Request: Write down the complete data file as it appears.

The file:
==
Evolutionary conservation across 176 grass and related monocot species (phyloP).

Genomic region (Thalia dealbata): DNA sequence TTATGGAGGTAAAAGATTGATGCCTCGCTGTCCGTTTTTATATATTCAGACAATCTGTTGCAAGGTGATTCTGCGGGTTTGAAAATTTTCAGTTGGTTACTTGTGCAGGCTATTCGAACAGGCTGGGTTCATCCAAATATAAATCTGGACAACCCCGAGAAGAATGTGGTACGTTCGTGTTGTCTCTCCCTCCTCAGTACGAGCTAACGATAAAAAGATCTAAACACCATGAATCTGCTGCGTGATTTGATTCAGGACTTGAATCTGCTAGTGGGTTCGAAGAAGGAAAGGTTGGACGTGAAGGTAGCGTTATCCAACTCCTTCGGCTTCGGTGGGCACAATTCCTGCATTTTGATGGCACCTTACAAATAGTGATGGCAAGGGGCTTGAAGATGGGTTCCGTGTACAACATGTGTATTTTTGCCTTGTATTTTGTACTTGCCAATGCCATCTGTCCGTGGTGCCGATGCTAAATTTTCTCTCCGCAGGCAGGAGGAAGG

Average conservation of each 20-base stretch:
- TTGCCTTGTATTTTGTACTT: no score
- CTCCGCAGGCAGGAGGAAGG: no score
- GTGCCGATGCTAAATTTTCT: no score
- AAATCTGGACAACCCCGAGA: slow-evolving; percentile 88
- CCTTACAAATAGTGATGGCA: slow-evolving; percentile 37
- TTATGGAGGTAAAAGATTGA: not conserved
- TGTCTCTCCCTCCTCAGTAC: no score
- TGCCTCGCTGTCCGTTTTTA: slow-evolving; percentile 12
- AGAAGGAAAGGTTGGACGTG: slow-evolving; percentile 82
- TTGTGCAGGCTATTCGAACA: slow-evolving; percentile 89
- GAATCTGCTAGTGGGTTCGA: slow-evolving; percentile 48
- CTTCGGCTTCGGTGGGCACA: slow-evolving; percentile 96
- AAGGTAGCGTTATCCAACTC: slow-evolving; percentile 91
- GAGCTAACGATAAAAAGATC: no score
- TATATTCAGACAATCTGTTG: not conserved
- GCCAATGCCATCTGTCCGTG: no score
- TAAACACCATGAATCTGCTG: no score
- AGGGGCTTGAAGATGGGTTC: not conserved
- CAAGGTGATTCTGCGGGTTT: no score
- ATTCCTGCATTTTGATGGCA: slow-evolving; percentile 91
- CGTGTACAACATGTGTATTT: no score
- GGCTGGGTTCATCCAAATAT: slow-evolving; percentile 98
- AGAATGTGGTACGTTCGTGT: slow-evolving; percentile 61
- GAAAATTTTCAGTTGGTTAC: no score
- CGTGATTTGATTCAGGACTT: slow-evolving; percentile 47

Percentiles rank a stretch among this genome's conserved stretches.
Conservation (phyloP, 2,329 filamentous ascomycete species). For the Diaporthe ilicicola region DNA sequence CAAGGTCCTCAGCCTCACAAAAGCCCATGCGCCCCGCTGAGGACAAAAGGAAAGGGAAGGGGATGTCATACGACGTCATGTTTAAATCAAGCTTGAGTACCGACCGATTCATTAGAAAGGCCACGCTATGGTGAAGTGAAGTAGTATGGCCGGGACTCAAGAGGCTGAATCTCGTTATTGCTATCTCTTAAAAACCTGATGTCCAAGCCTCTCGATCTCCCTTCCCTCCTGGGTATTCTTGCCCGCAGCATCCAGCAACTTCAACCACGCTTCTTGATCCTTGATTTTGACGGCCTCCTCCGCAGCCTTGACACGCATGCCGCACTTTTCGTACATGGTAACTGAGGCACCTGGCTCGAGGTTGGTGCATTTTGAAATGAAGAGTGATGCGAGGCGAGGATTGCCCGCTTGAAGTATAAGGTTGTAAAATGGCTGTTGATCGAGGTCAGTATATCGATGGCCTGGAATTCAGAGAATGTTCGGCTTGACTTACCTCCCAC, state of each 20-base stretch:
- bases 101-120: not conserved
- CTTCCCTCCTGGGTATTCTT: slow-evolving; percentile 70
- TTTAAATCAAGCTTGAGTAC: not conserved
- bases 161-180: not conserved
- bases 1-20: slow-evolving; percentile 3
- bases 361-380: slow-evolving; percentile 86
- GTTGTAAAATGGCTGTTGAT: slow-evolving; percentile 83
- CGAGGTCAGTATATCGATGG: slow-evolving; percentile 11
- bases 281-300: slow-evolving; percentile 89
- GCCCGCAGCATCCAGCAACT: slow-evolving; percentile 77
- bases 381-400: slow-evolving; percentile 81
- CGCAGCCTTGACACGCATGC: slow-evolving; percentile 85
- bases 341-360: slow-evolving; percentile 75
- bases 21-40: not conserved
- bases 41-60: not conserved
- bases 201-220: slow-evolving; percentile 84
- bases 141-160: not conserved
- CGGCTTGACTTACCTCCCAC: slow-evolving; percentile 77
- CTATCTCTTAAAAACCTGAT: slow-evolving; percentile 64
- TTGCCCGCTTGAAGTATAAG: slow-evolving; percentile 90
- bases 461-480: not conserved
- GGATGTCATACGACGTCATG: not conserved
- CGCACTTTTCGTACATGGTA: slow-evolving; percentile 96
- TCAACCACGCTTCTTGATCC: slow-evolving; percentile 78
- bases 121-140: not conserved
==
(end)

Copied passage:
Evolutionary conservation across 176 grass and related monocot species (phyloP).

Genomic region (Thalia dealbata): DNA sequence TTATGGAGGTAAAAGATTGATGCCTCGCTGTCCGTTTTTATATATTCAGACAATCTGTTGCAAGGTGATTCTGCGGGTTTGAAAATTTTCAGTTGGTTACTTGTGCAGGCTATTCGAACAGGCTGGGTTCATCCAAATATAAATCTGGACAACCCCGAGAAGAATGTGGTACGTTCGTGTTGTCTCTCCCTCCTCAGTACGAGCTAACGATAAAAAGATCTAAACACCATGAATCTGCTGCGTGATTTGATTCAGGACTTGAATCTGCTAGTGGGTTCGAAGAAGGAAAGGTTGGACGTGAAGGTAGCGTTATCCAACTCCTTCGGCTTCGGTGGGCACAATTCCTGCATTTTGATGGCACCTTACAAATAGTGATGGCAAGGGGCTTGAAGATGGGTTCCGTGTACAACATGTGTATTTTTGCCTTGTATTTTGTACTTGCCAATGCCATCTGTCCGTGGTGCCGATGCTAAATTTTCTCTCCGCAGGCAGGAGGAAGG

Average conservation of each 20-base stretch:
- TTGCCTTGTATTTTGTACTT: no score
- CTCCGCAGGCAGGAGGAAGG: no score
- GTGCCGATGCTAAATTTTCT: no score
- AAATCTGGACAACCCCGAGA: slow-evolving; percentile 88
- CCTTACAAATAGTGATGGCA: slow-evolving; percentile 37
- TTATGGAGGTAAAAGATTGA: not conserved
- TGTCTCTCCCTCCTCAGTAC: no score
- TGCCTCGCTGTCCGTTTTTA: slow-evolving; percentile 12
- AGAAGGAAAGGTTGGACGTG: slow-evolving; percentile 82
- TTGTGCAGGCTATTCGAACA: slow-evolving; percentile 89
- GAATCTGCTAGTGGGTTCGA: slow-evolving; percentile 48
- CTTCGGCTTCGGTGGGCACA: slow-evolving; percentile 96
- AAGGTAGCGTTATCCAACTC: slow-evolving; percentile 91
- GAGCTAACGATAAAAAGATC: no score
- TATATTCAGACAATCTGTTG: not conserved
- GCCAATGCCATCTGTCCGTG: no score
- TAAACACCATGAATCTGCTG: no score
- AGGGGCTTGAAGATGGGTTC: not conserved
- CAAGGTGATTCTGCGGGTTT: no score
- ATTCCTGCATTTTGATGGCA: slow-evolving; percentile 91
- CGTGTACAACATGTGTATTT: no score
- GGCTGGGTTCATCCAAATAT: slow-evolving; percentile 98
- AGAATGTGGTACGTTCGTGT: slow-evolving; percentile 61
- GAAAATTTTCAGTTGGTTAC: no score
- CGTGATTTGATTCAGGACTT: slow-evolving; percentile 47

Percentiles rank a stretch among this genome's conserved stretches.
Conservation (phyloP, 2,329 filamentous ascomycete species). For the Diaporthe ilicicola region DNA sequence CAAGGTCCTCAGCCTCACAAAAGCCCATGCGCCCCGCTGAGGACAAAAGGAAAGGGAAGGGGATGTCATACGACGTCATGTTTAAATCAAGCTTGAGTACCGACCGATTCATTAGAAAGGCCACGCTATGGTGAAGTGAAGTAGTATGGCCGGGACTCAAGAGGCTGAATCTCGTTATTGCTATCTCTTAAAAACCTGATGTCCAAGCCTCTCGATCTCCCTTCCCTCCTGGGTATTCTTGCCCGCAGCATCCAGCAACTTCAACCACGCTTCTTGATCCTTGATTTTGACGGCCTCCTCCGCAGCCTTGACACGCATGCCGCACTTTTCGTACATGGTAACTGAGGCACCTGGCTCGAGGTTGGTGCATTTTGAAATGAAGAGTGATGCGAGGCGAGGATTGCCCGCTTGAAGTATAAGGTTGTAAAATGGCTGTTGATCGAGGTCAGTATATCGATGGCCTGGAATTCAGAGAATGTTCGGCTTGACTTACCTCCCAC, state of each 20-base stretch:
- bases 101-120: not conserved
- CTTCCCTCCTGGGTATTCTT: slow-evolving; percentile 70
- TTTAAATCAAGCTTGAGTAC: not conserved
- bases 161-180: not conserved
- bases 1-20: slow-evolving; percentile 3
- bases 361-380: slow-evolving; percentile 86
- GTTGTAAAATGGCTGTTGAT: slow-evolving; percentile 83
- CGAGGTCAGTATATCGATGG: slow-evolving; percentile 11
- bases 281-300: slow-evolving; percentile 89
- GCCCGCAGCATCCAGCAACT: slow-evolving; percentile 77
- bases 381-400: slow-evolving; percentile 81
- CGCAGCCTTGACACGCATGC: slow-evolving; percentile 85
- bases 341-360: slow-evolving; percentile 75
- bases 21-40: not conserved
- bases 41-60: not conserved
- bases 201-220: slow-evolving; percentile 84
- bases 141-160: not conserved
- CGGCTTGACTTACCTCCCAC: slow-evolving; percentile 77
- CTATCTCTTAAAAACCTGAT: slow-evolving; percentile 64
- TTGCCCGCTTGAAGTATAAG: slow-evolving; percentile 90
- bases 461-480: not conserved
- GGATGTCATACGACGTCATG: not conserved
- CGCACTTTTCGTACATGGTA: slow-evolving; percentile 96
- TCAACCACGCTTCTTGATCC: slow-evolving; percentile 78
- bases 121-140: not conserved